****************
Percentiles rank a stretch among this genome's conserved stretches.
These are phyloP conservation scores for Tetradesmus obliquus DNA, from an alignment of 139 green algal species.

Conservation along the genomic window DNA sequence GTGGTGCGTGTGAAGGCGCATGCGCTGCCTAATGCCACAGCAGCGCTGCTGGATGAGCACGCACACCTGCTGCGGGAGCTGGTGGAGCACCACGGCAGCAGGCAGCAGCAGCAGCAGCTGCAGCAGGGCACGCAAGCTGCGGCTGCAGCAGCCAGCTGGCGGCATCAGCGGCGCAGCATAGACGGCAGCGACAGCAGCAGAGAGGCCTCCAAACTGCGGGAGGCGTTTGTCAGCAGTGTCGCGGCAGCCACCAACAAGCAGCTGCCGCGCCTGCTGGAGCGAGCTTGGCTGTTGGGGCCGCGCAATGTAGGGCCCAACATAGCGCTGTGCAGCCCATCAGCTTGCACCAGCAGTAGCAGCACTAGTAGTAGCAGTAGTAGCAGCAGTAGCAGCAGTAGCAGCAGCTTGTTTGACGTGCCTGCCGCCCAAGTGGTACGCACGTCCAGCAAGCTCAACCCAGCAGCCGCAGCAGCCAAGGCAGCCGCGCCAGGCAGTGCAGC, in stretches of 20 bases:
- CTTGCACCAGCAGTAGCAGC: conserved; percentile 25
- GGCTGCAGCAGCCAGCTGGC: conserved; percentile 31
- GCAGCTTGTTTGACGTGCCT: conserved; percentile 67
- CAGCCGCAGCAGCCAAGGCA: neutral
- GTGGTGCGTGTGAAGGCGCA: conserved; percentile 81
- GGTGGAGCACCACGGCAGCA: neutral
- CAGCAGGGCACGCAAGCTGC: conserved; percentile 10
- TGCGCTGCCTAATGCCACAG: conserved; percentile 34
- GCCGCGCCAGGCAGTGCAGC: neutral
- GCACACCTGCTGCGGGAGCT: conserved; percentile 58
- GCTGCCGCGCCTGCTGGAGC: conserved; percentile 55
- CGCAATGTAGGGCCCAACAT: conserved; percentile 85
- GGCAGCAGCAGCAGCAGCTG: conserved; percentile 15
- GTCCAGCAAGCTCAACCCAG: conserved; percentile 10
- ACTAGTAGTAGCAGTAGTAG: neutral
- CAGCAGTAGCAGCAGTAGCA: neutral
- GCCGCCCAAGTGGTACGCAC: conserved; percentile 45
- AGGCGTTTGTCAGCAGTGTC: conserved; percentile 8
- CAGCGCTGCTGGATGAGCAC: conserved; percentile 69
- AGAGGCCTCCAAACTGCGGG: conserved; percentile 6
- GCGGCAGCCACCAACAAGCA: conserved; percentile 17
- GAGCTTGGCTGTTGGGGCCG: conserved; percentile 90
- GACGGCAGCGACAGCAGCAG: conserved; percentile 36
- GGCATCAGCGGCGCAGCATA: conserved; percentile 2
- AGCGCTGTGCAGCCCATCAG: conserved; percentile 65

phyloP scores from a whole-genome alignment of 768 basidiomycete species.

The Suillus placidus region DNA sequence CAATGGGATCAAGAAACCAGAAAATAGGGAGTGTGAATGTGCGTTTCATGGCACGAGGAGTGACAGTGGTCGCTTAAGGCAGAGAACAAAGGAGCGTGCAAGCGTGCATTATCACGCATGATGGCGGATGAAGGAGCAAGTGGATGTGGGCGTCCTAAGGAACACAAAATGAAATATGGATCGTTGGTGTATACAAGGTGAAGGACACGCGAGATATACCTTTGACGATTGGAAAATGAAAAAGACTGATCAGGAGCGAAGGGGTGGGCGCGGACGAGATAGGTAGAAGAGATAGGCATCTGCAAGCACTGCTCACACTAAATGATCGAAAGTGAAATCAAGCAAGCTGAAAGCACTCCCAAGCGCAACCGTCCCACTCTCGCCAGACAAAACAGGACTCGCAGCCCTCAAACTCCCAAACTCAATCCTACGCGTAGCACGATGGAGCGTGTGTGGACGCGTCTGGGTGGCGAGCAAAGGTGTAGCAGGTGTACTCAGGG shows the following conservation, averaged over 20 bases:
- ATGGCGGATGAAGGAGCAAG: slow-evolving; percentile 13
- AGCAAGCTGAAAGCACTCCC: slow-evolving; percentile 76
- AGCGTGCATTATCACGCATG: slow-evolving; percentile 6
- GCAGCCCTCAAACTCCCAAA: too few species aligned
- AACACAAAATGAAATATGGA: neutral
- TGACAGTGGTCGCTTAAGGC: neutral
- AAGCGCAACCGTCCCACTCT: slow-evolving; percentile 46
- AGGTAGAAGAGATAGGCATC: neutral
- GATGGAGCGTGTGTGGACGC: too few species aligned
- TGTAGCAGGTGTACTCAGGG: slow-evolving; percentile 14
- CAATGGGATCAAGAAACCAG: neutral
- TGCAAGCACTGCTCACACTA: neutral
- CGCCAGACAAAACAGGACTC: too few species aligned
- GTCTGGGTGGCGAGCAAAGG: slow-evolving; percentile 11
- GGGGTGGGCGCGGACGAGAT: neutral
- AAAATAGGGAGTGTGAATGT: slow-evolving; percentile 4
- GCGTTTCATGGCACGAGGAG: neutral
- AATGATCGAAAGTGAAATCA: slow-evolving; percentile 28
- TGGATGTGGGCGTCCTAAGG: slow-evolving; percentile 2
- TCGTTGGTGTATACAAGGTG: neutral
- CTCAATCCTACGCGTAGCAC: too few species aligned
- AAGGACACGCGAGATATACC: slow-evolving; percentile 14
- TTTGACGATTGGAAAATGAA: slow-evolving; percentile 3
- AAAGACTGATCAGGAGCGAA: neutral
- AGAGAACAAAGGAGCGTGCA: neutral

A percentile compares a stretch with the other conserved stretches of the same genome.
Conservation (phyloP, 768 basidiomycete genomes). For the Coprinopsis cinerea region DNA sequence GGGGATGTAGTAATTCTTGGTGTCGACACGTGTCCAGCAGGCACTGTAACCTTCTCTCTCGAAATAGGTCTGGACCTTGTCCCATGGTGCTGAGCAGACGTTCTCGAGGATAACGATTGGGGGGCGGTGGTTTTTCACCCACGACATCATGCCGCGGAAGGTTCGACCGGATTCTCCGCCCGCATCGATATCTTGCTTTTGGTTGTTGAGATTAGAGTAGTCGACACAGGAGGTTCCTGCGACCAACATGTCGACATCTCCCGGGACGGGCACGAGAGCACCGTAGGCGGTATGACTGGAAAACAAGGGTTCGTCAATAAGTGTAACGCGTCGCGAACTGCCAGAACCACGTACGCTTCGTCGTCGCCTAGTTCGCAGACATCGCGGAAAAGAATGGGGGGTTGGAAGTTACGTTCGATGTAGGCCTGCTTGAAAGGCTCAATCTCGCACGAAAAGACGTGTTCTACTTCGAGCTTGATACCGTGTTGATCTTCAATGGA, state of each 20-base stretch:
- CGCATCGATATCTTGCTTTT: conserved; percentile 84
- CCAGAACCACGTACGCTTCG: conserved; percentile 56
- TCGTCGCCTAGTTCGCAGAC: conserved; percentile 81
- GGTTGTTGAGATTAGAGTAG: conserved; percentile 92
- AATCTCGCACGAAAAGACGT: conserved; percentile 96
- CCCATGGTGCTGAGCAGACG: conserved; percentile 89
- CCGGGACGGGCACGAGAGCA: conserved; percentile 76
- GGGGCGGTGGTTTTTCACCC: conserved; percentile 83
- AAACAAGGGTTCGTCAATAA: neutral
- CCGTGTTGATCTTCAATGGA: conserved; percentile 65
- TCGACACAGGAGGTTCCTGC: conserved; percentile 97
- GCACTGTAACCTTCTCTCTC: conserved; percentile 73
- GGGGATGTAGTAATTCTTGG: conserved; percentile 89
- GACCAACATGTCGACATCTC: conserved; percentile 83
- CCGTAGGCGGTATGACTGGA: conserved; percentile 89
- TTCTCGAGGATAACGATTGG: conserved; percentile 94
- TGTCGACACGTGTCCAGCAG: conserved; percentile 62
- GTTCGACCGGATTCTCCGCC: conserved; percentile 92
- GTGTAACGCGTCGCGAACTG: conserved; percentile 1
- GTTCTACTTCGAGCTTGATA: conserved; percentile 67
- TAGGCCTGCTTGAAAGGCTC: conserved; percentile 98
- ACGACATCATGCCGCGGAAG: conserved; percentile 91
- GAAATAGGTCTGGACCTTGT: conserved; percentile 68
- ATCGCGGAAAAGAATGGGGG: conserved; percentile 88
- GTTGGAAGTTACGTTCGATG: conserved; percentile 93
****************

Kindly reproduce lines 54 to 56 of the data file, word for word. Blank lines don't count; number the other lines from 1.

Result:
- AAAGACTGATCAGGAGCGAA: neutral
- AGAGAACAAAGGAGCGTGCA: neutral

A percentile compares a stretch with the other conserved stretches of the same genome.